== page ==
This pedigree begins in 1719 with the birth of Richard Hughes. Richard lived at Sarphle farm Llanarmon DC, at the top of the beautiful Glyn Ceiriog valley, with his wife Catherine Tudor who is said to be related to the rulers of England (from Henry IV in 1485 to Elizabeth I who died childless in 1603). The pedigree records the male line to William Cronshaw Hughes, born 1856 and then expands to record all of William's descendents up to 2007 (some members still to be added as of December 2007). The author, Mark Richard Hughes, is a great x5 grandson of Richard of Sarphle. I was born in Wallasey and currently live in Walthamstow, London. On Boxing Day 2006 my father Frank Sephton Hughes gave me a small collection of fragile family documents and a task: to "fill in the gaps" in a handwritten pedigree which passed to him from his father Harold. That pedigree is in two parts. The more recent part shows descendents of “Richard of Sarple [sic]” (and his father Thomas Hughes, "alive in 1720") and the male line through several generations to the family of John Hughes in Liverpool (c. 1910). The children of each generation are shown, ending with the eight children of John and his wife Alice Cronshaw, including the aforementioned William. This part appears to have been made circa 1920. On the first part of the pedigree Richard is shown as the son of Thomas Hughes, linking him to the second, earlier part. This is a transcript roughly contemporary1 with the first part of “The Pedigree of Thomas Hughes, Gent, Llansantffraid Lleian” which was "Compilled [sic] 6th June 1720." It records the male line from “Blethyn ap Gynwyn, Prince of North Wales and Powys” in 1068, to the said "Thomas Hughes" in 1720. In addition to that pedigree, Dad gave me press cuttings collected by his father Harold, a list of initials with dates, a fragile page torn from an old Welsh bible, and a handful of old photographs. I felt proud and honoured to be custodian of these precious items and this task, but had no idea what a nourishing and enjoyable journey I was beginning, and no idea how to go about it! Along the way I have got to know deceased ancestors I had never heard of, almost as if I’d sat and talked with them. I’ve been deeply touched by visiting the places where they were born, lived and died. I’ve been changed by my discoveries and what they have revealed about who I am. During this process I have come to regard a human being as a unique blend of their ancestors—not only of their DNA, but also I believe, including fragments of ancestral personalities and foibles. As if parts of my ancestors survive in me, in some mysterious way. For me, family is no longer the current generation, but a living breathing organism whose tail stretches far into the past. I didn’t just get to know my dead ancestors though. I was to discover a whole new branch of my family that had been unknown to us—the children of my great grandfather William Cronshaw Hughes and his second wife Christina. I met my father’s half brother Stan and his daughter Jean, and exchanged precious things with them. I also visited the families of my aunt’s Sybil and Thelma, who I have not seen since childhood. I am very grateful to all who have helped me with this research, too many to mention in full. Family, friends and all the helpful people I encountered along the way. To you I say thank you very much for helping pan this Welsh gold.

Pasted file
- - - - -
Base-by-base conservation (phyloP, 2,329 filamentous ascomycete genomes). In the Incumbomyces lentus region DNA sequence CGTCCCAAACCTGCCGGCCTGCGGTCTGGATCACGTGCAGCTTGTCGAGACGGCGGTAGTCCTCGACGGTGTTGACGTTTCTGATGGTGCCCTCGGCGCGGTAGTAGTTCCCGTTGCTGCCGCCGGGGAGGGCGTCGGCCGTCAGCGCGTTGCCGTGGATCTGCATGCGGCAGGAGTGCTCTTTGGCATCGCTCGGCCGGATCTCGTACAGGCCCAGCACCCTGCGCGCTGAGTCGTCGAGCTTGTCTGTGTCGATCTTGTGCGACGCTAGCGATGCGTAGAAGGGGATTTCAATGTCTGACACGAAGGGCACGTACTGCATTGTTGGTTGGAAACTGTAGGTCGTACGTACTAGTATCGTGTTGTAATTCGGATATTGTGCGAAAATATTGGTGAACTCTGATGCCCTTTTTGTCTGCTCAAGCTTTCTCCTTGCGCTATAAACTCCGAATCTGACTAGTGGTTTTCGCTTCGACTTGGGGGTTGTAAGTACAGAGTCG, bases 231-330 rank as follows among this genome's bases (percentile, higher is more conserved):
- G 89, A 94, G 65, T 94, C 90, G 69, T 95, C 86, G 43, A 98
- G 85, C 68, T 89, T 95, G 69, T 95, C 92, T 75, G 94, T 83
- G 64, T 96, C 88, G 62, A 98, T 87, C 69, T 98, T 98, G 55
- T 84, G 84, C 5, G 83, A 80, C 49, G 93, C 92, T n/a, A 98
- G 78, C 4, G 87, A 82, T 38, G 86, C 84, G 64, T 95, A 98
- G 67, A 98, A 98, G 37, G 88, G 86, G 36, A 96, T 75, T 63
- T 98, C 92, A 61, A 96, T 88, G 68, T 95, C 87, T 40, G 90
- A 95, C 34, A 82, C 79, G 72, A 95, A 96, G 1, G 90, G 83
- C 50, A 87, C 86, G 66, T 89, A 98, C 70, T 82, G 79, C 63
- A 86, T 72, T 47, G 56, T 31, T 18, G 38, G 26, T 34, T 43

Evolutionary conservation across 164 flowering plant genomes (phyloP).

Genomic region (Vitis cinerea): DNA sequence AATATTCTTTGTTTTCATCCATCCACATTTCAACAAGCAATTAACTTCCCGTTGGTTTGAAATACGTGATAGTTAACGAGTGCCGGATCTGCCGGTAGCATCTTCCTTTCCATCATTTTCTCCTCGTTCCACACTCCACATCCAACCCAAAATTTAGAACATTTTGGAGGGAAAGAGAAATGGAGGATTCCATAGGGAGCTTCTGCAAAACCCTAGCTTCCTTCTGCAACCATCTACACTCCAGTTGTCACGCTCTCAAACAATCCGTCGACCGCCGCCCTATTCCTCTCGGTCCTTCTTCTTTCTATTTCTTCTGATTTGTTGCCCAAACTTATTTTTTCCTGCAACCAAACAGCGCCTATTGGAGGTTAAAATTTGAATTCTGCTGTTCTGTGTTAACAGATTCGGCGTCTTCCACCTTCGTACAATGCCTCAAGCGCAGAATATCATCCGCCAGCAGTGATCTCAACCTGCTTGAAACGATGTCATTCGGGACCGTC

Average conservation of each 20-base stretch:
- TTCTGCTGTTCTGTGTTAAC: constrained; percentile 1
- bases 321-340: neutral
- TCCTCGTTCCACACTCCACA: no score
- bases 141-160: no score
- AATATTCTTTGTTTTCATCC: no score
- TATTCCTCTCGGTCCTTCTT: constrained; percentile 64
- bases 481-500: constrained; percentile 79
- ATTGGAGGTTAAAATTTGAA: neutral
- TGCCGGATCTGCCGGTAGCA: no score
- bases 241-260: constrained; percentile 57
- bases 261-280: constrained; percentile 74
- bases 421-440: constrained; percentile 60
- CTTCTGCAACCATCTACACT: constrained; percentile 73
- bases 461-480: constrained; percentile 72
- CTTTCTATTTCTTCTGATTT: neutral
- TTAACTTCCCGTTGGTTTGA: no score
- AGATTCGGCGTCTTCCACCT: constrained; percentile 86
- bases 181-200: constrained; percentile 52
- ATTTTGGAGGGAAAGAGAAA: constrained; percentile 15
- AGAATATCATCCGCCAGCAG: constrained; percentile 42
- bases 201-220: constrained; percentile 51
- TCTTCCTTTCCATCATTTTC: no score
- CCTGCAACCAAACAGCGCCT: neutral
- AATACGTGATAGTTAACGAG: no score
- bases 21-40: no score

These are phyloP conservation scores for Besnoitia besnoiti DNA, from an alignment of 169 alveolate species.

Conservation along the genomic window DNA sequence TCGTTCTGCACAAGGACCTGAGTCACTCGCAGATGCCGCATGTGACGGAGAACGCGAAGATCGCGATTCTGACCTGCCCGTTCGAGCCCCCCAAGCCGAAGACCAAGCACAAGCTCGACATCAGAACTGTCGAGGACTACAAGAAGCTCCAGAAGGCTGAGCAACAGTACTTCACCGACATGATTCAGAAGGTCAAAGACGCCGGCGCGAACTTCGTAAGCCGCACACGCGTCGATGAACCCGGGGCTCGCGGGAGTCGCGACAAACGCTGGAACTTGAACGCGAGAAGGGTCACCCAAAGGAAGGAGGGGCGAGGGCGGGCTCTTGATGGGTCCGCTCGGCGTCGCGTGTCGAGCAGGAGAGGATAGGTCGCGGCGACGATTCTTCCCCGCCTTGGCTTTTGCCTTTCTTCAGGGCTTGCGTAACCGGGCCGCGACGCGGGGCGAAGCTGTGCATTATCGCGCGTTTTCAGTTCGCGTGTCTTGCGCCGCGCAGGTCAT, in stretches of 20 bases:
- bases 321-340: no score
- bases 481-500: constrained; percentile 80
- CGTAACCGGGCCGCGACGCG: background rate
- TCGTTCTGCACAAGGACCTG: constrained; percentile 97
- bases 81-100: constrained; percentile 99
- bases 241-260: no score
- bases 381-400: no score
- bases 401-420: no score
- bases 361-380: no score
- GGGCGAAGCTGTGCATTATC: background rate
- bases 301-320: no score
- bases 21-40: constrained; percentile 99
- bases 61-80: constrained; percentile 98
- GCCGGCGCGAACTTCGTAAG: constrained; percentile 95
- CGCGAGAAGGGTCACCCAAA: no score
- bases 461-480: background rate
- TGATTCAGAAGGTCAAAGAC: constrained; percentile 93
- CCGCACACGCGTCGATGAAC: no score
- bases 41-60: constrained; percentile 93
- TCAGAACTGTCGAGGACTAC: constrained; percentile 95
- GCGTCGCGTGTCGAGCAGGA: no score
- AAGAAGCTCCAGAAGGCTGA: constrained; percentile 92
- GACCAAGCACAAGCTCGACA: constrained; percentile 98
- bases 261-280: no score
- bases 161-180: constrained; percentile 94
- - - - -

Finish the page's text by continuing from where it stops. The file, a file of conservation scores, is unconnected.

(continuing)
Both are made on very similar paper, both handwritten in ink and apparently by the same hand. They have aged differently, suggesting they were not made at exactly the same time or that they have been kept separately. I have dated them c. 1920 based on the content: "Ann married Thomas Plennah, descendents living in Wrexham 1918."
1

3

Revision: 1.318

Scope and Content
This pedigree contains fully referenced results of my research of the line from Richard Hughes of Sarphle, through Hugh, Edward, John and William Cronshaw Hughes. William married twice and both families are then presented in full up to 2007. Some anecdotes about family members and my researches are included, along with mentions of well known Welshmen such as John Ceiriog Hughes (a famous poet), Rev. John Hughes (a well known preacher and non-conformist historian), and Richard Hughes (a renowned figure and publisher in Wrexham). My research was primarily for family use and curiosity rather than to meet genealogical standards of ‘proof,’ but evenso I have reached a high degree of confidence in the authenticity of the pedigree as far back as Richard of Sarphle, and my reasons for this are given under Methodology. I have however encountered some research suggesting that the earlier pedigree from 1068-1720 is not connected to Richard of Sarphle in the way presented. An interesting question to be looked into is how the early pedigree—our copy of “The Pedigree of Thomas Hughes, Gent”—came to be incorporated with the later section if in fact it is not connected to Richard. And who was responsible for this. Some other mysteries remain to be investigated, which I have brought together in their own section.

Information on CD, Internet and DVD
Audio CD - Frank and Stan